Recently the Charlottetown Guardian published two articles to which the PEI Right to Life Association must make comment. The articles are “Thirty Years after Morgentaler ruling, we have a long way to go as a country.” Dec 20, 2017 and “Islander Kate McKenna writes book about PEI’s abortion history.” Jan 5th, 2018. What is evident from these two pieces is that the issue of the struggle between pro-choice or pro-life, pro-abortion or anti-abortion, woman or baby, regardless of how one describes it, is long from being over! For the pro-life movement on PEI this is inspiring and motivates us to continue fighting for full legal protection of the right to life of the pre-born child from conception on.
Ms. McKenna has written a history of the Island pro-choice movement and the article describes this book as “a great story of perseverance and bravery”. The majority of Canadians would not describe this piece of history as a great story. 60% of Canadians believe that “human life should be protected sometime prior to birth, including one in four who say it should be protected from conception on.” (Canadian’s Attitudes towards Abortion, Life Canada Poll, 2013, Environics Research Group) Nor is it brave to seek access to ending the life of a baby whose heart is already beats at 3 weeks gestation and whose brain waves are readable at only 2 months gestation. Herein, the viewpoints of pro-abortion advocates and pro-lifers on the history of abortion on PEI differ drastically.
If there is any agreement between pro-abortion and pro-life supporters it is in the agreement that someone's life is at stake. For the pro-choicers only the mother is the focus, for pro-lifers it is both the baby – the most vulnerable one - AND the mother. All know it is an issue of woman facing a crisis pregnancy, it is an issue of deeply held moral beliefs, it is an issue concerning the science of embryology and more over, it is always a deeply personal issue. No one walks away unaffected. McKenna’s book will certainly be revealing.
What this story is not, is one of a woman’s right to abortion. Neither the Canadian Charter of Rights nor the R vs Morgentaler decision inscribes such a right to Canadian citizens. Not even in the United Nations Universal Declarations of Human Rights is abortion considered a right. The great debates of the 1970’s and 80’s leading up to the repatriation of the Canadian Charter of Rights indicate that there was grave concern from many Canadians that the ambiguous Charter wording in S.7 and 15 would lead to a push for abortion on demand throughout the nine months and that the citizens of Canada should pay for this via the Canada Health system. Many presaged that the elected members of Parliament would have to bend to the interpretation of the law by appointed judges of the Supreme court. More specifically, bow down to the majority vote of these judges; to just five non-elected judges. Warnings were emphatically spoken by MP’s, religious leaders, academics, lawyers and lay people of the pro-life movement. The legal, ethical, religious and medical concerns were, however, ignored; PM Pierre Trudeau brought home the constitution and not long after, on January 28, 1988, the Supreme Court ruling of R vs Morgentaler struck down previous restrictions and since then, appallingly so, government has provided no law. It is a dubious honour we hold. As the article on Morgentaler states: “The Supreme Court’s watershed decision made Canada one of a handful of countries without a law either restricting or ensuring access to abortion.” Canada is on the same level with North Korea, China and Vietnam.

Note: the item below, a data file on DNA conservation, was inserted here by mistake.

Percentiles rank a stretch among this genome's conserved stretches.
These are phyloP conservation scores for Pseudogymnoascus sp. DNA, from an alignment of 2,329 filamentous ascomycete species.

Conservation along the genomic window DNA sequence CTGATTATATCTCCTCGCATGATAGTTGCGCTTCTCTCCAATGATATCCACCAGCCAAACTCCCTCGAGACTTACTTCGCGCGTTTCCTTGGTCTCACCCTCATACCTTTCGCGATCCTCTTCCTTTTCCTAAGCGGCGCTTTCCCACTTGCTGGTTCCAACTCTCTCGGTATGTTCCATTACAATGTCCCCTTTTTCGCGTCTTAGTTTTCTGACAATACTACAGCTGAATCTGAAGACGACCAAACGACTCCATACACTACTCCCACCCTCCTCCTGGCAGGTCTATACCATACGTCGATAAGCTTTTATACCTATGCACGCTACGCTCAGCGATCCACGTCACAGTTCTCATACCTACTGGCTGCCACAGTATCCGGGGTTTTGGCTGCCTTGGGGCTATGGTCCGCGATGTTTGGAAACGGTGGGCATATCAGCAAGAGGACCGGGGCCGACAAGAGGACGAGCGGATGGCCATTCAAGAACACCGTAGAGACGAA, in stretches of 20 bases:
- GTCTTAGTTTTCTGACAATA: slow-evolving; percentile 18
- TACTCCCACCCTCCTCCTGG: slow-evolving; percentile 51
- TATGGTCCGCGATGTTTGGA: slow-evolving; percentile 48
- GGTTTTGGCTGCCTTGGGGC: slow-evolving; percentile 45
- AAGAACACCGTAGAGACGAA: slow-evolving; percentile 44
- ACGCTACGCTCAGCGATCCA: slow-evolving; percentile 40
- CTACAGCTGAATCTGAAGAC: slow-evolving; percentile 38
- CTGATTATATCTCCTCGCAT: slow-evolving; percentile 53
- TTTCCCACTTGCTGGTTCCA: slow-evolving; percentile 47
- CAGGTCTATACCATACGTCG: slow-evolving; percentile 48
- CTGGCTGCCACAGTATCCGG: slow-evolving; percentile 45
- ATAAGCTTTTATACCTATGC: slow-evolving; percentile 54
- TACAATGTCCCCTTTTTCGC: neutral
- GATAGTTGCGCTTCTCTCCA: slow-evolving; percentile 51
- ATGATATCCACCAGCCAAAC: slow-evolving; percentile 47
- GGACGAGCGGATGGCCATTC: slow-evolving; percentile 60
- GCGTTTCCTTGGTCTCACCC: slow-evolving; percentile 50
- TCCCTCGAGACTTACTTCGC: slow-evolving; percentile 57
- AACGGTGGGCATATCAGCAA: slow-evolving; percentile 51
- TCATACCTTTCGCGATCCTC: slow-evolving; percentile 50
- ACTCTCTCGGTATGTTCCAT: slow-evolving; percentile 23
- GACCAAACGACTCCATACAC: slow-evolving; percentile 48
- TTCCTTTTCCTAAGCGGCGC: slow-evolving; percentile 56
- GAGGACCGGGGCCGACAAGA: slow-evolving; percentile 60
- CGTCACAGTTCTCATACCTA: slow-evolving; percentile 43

Morgentaler arrogantly and conceitedly boasts in his Memoires: “Imagine, single-handedly almost, I abolished a restrictive, cruel, barbarous law which caused so much suffering to women across Canada.” (http://www.morgentaler25years.ca/the-struggle-for-abortion-rights/1988-decision. Accessed on Jan 17, 2018.) Thirty years of death for 4 million pre-born Canadians is the reality of what this decision has brought to Canada. For whom was this situation actually restrictive, cruel and barbaric? For the woman whose free choice was to engage in an act that we all know leads to the conception of life; for the woman whose choice was based on the lie that contraception is 100% reliable; for the woman whose choice was taken from them in a violent act of sexual assault or was this situation barbaric – to use Morgentaler’s word – foremost for the vulnerable and innocent child in the womb, torn apart by the abortionist’s instrument in a surgical abortion, burned by chemical infusions and born dead as in a late term abortion, or starved by hormonal suppression via medical induced abortion? Has in the past 30 years this changed for the child in the womb?
A point of clarity must be stated here. This battle is not primarily about the legality or illegality of abortion. Any death of a child via allegedly legal and safe abortion or illegal and dangerous “back-ally” abortions is unacceptable. Both should never be tolerated. Violence against the woman and the child in the womb in every form must be repudiated. What is more disturbing about 30 years of “celebrating a story for abortion or a man who boasts responsibility for over 5000 deaths (cf. Henry Morgentaler, Abortion and Contraception, Toronto: General Publishing, 1982) is the fact that our society is seemingly so devoid of creativity that this is the primary solution of pro-choice advocates for women facing a crisis pregnancy. Have we nothing better to offer Canadian women and Canadian children than death? Death of the innocent one accepted a result of an exaggerated understanding of individual freedom or as the answer to sexual assault?
This is the most disturbing fact of these two pieces that the society we are is one of radical pursuit of self over others. This is not good, great or brave and it is utmost cowardly to condone it. Women deserve better. Canadians deserve better.